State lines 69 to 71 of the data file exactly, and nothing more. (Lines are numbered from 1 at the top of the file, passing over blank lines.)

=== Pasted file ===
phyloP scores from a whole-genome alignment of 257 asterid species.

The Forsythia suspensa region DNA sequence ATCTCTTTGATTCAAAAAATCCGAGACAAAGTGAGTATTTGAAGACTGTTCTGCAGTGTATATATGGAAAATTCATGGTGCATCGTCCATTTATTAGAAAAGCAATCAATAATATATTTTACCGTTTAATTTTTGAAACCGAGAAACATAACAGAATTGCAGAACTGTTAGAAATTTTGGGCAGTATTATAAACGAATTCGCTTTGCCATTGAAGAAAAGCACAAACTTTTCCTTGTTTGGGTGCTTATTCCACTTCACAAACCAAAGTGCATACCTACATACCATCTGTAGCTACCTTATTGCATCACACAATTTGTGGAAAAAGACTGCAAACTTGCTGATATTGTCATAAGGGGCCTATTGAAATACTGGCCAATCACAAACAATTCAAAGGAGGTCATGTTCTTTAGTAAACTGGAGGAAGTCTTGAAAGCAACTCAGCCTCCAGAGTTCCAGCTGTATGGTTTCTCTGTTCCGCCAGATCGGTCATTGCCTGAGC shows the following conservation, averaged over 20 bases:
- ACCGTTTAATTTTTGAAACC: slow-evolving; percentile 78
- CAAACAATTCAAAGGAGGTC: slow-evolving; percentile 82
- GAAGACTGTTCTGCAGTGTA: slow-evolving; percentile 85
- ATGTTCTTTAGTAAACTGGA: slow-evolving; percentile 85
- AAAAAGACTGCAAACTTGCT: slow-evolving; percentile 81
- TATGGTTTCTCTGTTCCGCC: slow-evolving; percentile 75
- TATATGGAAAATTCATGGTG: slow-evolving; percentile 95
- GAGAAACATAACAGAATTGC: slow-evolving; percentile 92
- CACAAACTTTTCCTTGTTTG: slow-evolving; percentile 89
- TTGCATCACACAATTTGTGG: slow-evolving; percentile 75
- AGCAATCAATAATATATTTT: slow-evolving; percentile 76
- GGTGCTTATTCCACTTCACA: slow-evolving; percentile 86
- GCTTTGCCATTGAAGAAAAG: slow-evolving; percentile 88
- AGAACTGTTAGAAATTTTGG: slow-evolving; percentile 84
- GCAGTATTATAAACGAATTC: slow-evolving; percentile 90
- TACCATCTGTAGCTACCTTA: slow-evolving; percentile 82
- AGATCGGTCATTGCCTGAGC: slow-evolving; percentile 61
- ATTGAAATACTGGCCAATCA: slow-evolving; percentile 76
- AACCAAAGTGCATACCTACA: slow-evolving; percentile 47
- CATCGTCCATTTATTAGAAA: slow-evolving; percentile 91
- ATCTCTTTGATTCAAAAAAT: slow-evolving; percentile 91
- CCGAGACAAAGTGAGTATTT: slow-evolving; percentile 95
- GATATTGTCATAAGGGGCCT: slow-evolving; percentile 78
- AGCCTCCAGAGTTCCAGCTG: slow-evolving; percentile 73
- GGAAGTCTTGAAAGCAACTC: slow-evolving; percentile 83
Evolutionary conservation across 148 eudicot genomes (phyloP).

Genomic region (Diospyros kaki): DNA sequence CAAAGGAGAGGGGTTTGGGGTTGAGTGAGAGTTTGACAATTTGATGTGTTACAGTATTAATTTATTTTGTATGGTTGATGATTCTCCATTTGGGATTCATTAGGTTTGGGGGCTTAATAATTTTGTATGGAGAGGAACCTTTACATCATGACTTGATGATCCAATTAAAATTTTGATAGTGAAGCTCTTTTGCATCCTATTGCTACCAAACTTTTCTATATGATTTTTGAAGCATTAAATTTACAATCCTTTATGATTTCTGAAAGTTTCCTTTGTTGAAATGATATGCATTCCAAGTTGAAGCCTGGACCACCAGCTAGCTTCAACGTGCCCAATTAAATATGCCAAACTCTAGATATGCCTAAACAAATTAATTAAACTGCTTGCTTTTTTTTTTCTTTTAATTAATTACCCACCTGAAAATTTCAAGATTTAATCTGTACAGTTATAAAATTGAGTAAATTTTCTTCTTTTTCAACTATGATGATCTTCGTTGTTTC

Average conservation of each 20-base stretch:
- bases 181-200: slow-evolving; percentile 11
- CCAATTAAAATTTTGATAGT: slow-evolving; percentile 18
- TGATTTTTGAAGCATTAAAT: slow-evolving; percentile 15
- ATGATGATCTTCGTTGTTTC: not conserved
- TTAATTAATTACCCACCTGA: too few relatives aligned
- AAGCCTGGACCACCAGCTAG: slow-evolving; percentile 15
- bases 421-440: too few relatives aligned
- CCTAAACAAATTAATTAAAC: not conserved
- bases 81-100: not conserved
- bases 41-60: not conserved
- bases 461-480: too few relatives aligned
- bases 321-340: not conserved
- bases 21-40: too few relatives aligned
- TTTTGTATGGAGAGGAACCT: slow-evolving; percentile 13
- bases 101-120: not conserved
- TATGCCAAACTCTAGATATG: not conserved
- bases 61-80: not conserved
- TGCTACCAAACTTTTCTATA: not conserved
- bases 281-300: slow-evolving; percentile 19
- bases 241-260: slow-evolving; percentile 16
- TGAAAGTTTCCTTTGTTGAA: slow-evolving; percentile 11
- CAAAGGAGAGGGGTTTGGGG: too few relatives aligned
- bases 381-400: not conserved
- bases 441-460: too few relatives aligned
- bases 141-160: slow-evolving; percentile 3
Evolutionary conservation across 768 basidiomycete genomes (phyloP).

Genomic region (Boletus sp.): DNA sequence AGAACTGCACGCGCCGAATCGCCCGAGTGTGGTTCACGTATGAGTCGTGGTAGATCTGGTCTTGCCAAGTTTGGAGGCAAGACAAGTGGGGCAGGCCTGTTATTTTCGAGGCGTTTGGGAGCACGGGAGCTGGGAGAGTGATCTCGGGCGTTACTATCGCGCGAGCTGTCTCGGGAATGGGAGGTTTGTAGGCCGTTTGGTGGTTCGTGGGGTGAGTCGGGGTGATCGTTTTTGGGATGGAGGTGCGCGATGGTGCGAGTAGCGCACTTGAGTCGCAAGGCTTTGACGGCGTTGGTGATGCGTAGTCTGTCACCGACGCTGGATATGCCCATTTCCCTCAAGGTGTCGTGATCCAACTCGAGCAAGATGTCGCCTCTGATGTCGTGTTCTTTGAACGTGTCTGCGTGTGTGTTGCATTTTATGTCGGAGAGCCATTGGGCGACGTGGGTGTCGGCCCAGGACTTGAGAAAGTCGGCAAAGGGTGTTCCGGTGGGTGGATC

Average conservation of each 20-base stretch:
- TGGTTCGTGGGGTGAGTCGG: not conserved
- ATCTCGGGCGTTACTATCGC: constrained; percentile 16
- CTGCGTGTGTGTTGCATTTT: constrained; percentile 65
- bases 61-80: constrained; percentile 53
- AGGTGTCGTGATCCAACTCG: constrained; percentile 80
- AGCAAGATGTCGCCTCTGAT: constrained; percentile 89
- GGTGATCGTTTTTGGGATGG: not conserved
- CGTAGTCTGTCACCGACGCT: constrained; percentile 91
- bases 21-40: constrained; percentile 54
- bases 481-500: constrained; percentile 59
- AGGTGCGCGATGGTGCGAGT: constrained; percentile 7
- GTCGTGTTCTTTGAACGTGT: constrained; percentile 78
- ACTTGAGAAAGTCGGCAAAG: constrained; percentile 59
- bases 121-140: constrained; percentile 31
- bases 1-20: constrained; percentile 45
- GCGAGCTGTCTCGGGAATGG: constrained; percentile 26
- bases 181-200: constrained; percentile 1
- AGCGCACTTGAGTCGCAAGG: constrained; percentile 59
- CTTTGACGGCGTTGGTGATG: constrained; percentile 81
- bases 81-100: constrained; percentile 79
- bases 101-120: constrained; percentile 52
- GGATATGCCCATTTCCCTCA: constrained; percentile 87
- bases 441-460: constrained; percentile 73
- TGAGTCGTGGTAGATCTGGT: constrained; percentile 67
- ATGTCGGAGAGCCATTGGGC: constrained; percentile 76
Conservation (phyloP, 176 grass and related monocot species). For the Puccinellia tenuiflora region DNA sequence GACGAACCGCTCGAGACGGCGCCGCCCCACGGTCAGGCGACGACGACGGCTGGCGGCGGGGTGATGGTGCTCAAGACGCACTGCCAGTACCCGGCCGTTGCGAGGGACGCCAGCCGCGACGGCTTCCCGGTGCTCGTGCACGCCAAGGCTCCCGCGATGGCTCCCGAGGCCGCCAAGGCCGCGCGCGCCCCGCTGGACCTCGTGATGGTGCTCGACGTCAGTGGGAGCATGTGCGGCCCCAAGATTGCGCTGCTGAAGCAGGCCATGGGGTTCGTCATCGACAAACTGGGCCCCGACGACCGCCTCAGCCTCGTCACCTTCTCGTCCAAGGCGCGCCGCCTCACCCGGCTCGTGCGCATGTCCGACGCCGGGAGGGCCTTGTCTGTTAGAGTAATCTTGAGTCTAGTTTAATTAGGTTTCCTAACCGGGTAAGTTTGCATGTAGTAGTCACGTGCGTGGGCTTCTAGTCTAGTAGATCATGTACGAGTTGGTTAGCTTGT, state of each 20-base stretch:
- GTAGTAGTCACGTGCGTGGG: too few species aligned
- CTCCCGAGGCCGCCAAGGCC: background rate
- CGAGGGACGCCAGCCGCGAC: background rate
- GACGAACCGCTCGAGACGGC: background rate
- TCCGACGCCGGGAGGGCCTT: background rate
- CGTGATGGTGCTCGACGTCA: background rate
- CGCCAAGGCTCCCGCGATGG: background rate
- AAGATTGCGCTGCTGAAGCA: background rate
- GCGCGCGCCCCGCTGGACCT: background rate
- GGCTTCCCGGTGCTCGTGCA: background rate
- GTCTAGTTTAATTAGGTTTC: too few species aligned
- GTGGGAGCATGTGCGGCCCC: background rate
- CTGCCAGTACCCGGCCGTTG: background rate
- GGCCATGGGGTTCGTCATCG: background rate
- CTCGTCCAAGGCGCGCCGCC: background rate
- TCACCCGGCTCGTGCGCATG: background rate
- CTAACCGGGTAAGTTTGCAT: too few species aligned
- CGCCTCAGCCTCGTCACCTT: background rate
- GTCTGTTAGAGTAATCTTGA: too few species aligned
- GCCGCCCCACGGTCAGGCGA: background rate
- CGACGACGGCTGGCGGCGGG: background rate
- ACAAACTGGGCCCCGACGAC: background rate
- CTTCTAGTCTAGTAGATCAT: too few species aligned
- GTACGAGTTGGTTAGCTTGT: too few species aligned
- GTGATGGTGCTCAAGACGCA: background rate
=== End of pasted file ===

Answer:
- AGGTGCGCGATGGTGCGAGT: constrained; percentile 7
- GTCGTGTTCTTTGAACGTGT: constrained; percentile 78
- ACTTGAGAAAGTCGGCAAAG: constrained; percentile 59